Taylor Swift's Global Popularity Explained (Berklee's Version)

Music business, songwriting, and live production faculty weigh in on what makes Taylor Swift unstoppable.

June 4, 2024

On the evening of July 23, 2023, at the Lumen Field in Seattle, Washington, Taylor Swift shook the earth.

Registering at 2.3 magnitude on a seismograph, the combination of a stadium full of flailing fans and a massive sound system pounding out the song “Shake It Off” (of course) created the event. As seismologist Jackie Caplan-Auerbach says of the measurement, which was gathered from a range of shows on the North American leg of the Eras tour, “I collected about 10 hours of data where rhythm controlled the behavior. The music, the speakers, the beat. All that energy can drive into the ground and shake it.”

This was not the only time a performance on Swift’s Eras Tour, which has become the highest grossing concert tour of all time (and it’s not even finished), resulted in seismic activity. Researchers from CalTech and UCLA measured the impact from the August 2023 performances at the SoFi Stadium in Inglewood, California. Perhaps even stranger, when Caplan-Auerbach compared the seismograph charts from both of the Seattle shows, the readings were nearly identical, charting almost the same peaks and lulls.

When people talk about how music can “change the world,” it’s hard to think of any other case more literal and without exaggeration than Taylor Swift. How she got to the cosmic heights of pop stardom from the small borough of West Reading, Pennsylvania—otherwise known for its large outlet malls—is a multifaceted journey. While the core of her career is her songwriting, she approaches marketing, brand management, audience engagement, and live production with the same level of intention, relatability, and quality that she brings to her music.

Her Approach Is Family-Oriented

Ralph Jaccodine, professor of music business, who has worked with artists including Bruce Springsteen, Hall & Oates, Linda Ronstadt, and many more, says that Swift’s business plan has always stayed close to her roots, which is partly why she’s been consistently great over the long haul. “Taylor’s family has been an extremely important and positive influence on her development as a musician and a business person,” he said. “Taylor’s mom, dad, and brother have been her original team since she was a young, ambitious, and driven musician. This consistent grounding and support are important elements to her success.”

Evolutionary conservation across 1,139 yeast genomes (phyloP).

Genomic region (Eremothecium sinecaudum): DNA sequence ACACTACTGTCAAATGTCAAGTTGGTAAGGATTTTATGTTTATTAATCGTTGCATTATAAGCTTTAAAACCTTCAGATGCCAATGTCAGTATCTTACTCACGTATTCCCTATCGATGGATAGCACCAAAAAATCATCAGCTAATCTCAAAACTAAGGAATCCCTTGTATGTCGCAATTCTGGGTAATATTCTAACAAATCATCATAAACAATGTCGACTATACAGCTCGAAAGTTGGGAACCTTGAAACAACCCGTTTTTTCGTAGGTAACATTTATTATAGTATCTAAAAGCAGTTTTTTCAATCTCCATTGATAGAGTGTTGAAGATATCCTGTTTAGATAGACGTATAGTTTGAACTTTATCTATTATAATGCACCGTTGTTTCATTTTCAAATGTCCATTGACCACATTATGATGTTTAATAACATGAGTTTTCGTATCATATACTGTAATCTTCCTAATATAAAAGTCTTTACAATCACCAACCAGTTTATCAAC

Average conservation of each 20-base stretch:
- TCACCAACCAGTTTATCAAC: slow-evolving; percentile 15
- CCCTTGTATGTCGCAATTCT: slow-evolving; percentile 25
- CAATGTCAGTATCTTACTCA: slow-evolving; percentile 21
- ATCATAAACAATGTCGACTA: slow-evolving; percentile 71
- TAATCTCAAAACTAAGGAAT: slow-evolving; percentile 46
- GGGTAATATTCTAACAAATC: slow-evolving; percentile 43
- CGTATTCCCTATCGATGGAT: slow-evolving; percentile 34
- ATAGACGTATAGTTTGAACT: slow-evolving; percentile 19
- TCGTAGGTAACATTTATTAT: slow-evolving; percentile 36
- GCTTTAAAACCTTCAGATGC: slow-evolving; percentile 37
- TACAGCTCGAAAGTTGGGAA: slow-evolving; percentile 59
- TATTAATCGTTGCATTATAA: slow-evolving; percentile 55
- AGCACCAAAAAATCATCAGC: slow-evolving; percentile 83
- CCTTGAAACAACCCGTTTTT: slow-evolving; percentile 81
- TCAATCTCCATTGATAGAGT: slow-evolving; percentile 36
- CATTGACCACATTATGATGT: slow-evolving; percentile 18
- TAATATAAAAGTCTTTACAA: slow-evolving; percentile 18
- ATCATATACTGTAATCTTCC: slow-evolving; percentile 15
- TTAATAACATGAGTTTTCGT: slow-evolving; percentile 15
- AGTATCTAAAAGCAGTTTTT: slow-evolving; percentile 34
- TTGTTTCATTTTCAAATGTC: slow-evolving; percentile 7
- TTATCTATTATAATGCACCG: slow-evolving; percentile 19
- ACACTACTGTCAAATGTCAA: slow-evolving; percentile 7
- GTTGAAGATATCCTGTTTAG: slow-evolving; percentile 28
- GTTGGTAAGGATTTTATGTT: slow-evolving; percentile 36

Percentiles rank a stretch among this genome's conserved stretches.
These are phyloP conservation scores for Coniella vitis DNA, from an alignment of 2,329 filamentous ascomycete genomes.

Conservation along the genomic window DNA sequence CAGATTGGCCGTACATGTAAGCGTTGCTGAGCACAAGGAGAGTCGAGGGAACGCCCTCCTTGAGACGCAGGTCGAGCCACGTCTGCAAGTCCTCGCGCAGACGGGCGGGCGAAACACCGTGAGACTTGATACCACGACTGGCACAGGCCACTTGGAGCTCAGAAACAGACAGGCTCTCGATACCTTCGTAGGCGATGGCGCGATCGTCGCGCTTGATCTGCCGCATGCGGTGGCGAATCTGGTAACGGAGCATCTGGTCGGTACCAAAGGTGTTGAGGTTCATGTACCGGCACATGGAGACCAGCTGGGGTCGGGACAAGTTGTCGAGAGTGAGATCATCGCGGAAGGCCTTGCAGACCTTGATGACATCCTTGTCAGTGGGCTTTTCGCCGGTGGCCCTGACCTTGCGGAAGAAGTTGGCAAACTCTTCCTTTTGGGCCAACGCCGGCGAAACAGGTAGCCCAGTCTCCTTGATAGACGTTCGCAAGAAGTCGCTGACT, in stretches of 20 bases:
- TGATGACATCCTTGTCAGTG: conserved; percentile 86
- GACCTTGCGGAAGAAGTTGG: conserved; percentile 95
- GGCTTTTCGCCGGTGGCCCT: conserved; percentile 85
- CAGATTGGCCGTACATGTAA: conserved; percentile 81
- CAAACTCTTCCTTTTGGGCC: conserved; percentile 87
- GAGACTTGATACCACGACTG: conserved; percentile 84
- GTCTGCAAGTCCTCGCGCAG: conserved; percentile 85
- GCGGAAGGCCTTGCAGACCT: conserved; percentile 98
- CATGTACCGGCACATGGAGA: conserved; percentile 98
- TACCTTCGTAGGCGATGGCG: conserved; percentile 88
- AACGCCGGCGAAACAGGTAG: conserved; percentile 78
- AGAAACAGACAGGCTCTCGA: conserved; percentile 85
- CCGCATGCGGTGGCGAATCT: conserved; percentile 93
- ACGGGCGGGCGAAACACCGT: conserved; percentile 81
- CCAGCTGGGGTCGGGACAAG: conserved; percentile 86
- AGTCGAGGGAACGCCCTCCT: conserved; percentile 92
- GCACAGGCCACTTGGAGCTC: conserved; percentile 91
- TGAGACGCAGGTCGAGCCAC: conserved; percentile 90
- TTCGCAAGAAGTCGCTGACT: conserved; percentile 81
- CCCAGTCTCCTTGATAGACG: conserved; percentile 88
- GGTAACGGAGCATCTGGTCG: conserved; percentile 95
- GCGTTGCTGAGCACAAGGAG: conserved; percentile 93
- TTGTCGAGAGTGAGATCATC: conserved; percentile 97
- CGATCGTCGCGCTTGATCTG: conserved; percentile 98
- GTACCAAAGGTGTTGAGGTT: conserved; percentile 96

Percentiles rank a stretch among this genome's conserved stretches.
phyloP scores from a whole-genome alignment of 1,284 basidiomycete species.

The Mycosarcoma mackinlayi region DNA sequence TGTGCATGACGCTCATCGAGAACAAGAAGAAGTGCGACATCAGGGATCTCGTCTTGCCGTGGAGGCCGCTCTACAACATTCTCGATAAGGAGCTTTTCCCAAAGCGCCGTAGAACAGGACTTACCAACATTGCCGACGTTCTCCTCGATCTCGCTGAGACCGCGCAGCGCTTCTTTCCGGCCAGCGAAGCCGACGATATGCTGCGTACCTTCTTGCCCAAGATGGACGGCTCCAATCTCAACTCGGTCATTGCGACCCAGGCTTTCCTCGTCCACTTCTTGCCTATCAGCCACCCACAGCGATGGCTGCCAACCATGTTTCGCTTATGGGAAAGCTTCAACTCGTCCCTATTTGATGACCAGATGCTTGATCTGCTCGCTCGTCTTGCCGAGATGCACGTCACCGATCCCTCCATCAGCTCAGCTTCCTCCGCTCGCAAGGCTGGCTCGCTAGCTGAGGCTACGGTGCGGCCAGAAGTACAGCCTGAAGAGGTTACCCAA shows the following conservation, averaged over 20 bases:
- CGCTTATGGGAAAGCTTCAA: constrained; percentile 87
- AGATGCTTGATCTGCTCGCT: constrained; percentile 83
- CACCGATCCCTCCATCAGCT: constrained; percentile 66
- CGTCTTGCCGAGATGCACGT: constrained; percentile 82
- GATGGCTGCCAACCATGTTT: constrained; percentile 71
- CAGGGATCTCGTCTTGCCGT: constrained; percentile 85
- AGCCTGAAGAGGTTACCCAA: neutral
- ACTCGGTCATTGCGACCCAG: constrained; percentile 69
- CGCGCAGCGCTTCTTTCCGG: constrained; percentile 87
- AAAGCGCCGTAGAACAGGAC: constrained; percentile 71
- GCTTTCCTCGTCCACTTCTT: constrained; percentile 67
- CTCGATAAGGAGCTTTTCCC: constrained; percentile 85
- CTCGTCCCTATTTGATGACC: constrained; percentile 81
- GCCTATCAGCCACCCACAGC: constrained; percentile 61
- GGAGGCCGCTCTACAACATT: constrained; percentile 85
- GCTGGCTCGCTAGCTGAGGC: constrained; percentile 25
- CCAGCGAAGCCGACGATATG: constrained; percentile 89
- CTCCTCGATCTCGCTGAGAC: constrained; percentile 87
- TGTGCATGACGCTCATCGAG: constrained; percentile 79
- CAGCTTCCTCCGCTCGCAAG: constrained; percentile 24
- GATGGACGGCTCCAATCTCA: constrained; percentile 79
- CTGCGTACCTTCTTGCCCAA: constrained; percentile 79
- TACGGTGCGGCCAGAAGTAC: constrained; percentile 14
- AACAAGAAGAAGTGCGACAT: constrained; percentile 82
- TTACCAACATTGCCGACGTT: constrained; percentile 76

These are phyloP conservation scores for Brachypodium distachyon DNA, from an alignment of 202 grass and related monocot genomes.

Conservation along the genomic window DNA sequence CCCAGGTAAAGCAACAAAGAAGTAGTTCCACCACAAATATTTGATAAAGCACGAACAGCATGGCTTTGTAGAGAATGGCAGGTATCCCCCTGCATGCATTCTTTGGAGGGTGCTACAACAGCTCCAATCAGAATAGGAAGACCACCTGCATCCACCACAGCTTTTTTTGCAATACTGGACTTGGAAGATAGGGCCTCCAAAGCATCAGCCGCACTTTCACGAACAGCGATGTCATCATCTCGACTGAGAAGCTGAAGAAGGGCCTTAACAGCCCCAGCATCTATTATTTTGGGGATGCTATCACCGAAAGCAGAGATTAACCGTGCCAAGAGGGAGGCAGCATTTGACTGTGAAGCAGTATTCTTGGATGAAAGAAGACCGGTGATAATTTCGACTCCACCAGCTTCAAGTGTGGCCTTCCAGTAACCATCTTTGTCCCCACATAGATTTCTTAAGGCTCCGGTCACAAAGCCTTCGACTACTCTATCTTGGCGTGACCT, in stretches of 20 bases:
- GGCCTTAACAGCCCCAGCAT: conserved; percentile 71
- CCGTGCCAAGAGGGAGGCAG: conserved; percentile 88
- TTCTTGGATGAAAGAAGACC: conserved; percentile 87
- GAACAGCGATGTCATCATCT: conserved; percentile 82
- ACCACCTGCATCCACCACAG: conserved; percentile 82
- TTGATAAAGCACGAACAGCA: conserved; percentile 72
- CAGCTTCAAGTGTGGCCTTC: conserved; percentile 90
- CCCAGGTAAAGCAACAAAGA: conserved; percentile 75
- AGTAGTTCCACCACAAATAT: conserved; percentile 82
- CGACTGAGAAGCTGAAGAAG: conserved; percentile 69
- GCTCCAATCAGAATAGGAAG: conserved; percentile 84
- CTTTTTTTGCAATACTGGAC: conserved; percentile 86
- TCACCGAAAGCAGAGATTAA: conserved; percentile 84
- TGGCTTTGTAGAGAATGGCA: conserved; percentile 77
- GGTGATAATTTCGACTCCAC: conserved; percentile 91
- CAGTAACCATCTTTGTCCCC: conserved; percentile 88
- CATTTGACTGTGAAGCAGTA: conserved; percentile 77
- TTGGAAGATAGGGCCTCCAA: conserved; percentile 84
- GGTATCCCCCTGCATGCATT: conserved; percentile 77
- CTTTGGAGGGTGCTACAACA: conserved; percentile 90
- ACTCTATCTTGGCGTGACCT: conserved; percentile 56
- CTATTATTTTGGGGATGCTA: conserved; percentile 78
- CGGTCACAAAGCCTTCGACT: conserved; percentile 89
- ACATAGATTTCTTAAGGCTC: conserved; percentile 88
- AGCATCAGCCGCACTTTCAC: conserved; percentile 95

That sense of family also comes through in her songs, as any Swiftie will tell you. The songs are more than catchy—they’re relatable. Scarlet Keys, professor of songwriting, has studied the craft of Taylor Swift for years and developed the Berklee course Music of Taylor Swift. But like Jaccodine suggests, Keys has observed that beyond craft is a feeling of trust and intimacy that hits close to home.

“For years, I’ve witnessed the impact of Taylor Swift in my own home with my daughter,” she said. With each new song about love or heartbreak, Keys noticed that her daughter and her friends felt like they were living side by side with Swift. “It was so important for them to have a voice that sounded like theirs, offering support, hope, and sometimes, solutions. It was almost like she was film scoring their lives along with them, and they didn't feel as alone.”

Her Live Performances Somehow Feel Intimate

Certainly one place where you’d never feel alone is at a Taylor Swift concert. At the same time, Swift’s approach to stagecraft and live production has somehow managed to make the experience feel personal. “Taylor Swift's Eras Tour represents a paradigm shift in live music performances, primarily attributed to its unprecedented success in both scale and intimacy,” said Daniel Pembroke, program director for Berklee NYC’s live music production and design graduate program. “This confluence of top-tier talent allows for the execution of expansive productions that maintain a sense of intimacy despite the vastness of stadium settings. The strategic use of diverse stage layouts further enhances the personal engagement with the audience.”

Pembroke also points out that Swift’s use of cutting-edge technology “underscores her commitment to delivering a visually and acoustically superior experience.” This includes her use of real-time 3-D simulators and infrared technology that work alongside traditional lighting, LED, and projection surfaces that allow for immersive, customized moments throughout each show.